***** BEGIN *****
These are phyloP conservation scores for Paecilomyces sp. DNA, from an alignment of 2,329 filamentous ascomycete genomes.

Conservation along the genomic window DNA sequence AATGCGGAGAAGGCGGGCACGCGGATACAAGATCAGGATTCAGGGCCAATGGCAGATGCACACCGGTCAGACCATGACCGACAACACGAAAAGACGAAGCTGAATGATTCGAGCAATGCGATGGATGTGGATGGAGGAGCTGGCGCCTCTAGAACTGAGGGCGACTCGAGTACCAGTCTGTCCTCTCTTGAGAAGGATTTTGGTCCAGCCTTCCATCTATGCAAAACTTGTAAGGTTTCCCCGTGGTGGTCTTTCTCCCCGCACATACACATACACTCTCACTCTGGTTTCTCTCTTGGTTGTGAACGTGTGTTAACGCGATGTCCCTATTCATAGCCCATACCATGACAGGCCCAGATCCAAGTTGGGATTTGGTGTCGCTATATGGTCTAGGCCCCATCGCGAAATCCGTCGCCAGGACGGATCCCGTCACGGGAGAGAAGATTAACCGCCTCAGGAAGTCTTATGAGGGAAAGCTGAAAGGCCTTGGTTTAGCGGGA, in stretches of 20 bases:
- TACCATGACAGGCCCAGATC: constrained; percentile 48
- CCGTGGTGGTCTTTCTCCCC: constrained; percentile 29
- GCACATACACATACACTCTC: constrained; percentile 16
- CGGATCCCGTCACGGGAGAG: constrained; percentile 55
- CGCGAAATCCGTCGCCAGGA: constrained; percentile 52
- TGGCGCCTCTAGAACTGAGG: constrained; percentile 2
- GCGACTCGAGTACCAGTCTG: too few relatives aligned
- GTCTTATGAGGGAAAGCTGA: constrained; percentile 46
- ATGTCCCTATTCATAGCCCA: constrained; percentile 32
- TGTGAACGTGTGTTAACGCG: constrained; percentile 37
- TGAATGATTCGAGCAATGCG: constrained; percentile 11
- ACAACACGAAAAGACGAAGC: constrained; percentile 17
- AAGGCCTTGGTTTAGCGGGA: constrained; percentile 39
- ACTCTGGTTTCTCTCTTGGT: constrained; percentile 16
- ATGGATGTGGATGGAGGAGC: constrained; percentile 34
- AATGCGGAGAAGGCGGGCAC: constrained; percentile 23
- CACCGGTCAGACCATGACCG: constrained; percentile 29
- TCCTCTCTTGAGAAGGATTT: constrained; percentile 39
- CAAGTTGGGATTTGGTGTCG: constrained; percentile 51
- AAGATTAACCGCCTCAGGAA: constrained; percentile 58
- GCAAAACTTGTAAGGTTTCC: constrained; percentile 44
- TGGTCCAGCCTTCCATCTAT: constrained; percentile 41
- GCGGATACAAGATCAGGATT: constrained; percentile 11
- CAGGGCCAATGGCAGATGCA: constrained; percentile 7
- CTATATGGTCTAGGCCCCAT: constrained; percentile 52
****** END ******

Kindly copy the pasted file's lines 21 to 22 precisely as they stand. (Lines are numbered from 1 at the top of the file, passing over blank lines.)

- CAAGTTGGGATTTGGTGTCG: constrained; percentile 51
- AAGATTAACCGCCTCAGGAA: constrained; percentile 58